Shanabruch is not alone in questioning the merits and longevity of such stream restoration projects, even as they continue to be funded en masse. Nearly 3,700 miles of streams across Maryland are targeted for restoration work by 2025, at a cost to local and state governments of hundreds of millions of dollars.

Some environmental scientists who’ve examined restoration projects completed to date contend that while they might control erosion initially, the benefits don’t last if nothing else is done to reduce the high volumes of runoff flowing into the stream.

One University of Maryland researcher cited “no consistent evidence” that restored streams reduce nitrogen, a priority pollutant that fouls the Bay. Other scientists have questioned whether restoration projects by themselves can revive the ecological functions of streams, as the term “restore” might imply, or whether they represent the next iteration of an engineered watershed.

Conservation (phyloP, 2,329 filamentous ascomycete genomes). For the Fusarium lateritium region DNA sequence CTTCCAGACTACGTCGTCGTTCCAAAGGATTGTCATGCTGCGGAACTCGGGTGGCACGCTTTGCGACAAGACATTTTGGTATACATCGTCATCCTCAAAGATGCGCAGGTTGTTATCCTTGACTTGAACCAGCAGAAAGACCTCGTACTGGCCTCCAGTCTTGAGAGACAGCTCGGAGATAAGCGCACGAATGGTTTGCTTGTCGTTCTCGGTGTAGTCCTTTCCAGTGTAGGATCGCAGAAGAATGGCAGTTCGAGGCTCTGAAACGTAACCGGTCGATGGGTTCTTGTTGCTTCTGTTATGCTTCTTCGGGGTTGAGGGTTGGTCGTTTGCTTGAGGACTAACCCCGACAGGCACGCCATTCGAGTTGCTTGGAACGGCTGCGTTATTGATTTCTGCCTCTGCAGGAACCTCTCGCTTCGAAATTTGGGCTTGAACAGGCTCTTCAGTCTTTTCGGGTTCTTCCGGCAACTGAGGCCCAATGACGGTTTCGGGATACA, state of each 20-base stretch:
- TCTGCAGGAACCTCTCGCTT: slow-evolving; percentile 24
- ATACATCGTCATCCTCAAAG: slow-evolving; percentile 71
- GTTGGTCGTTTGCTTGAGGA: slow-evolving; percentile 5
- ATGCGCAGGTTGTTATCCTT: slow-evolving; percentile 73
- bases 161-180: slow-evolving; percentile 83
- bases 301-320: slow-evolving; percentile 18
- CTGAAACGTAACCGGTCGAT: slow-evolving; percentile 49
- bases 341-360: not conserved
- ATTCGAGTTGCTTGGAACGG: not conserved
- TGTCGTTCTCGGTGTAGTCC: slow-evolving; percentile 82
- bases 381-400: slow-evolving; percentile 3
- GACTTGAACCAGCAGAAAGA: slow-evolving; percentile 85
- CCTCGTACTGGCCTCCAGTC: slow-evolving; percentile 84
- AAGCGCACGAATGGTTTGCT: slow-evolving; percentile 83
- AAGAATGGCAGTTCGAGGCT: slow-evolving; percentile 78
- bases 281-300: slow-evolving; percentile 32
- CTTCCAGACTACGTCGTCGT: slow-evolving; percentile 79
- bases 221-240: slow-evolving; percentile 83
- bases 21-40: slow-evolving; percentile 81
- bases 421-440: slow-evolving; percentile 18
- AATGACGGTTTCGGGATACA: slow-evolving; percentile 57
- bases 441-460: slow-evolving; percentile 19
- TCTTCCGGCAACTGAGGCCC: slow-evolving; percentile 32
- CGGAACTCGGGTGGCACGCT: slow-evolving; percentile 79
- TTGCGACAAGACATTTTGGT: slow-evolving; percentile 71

In an attempt to resolve the controversy, Maryland’s Chesapeake Bay Trust last year handed out $825,000 in grants to study the issues. In the meantime, a flurry of projects is being funded as states and localities work toward their pollution reduction commitments.

A common solution

Across the James River from Richmond’s urban core, the area surrounding Reedy Creek is comparatively suburban, with tree-lined neighborhoods that have been there for decades and a forested park near the stream’s confluence with the river. But the creek’s drainage area also includes its share of apartment complexes and a sprawling industrial corridor along Midlothian Turnpike, which was recently expanded to six lanes.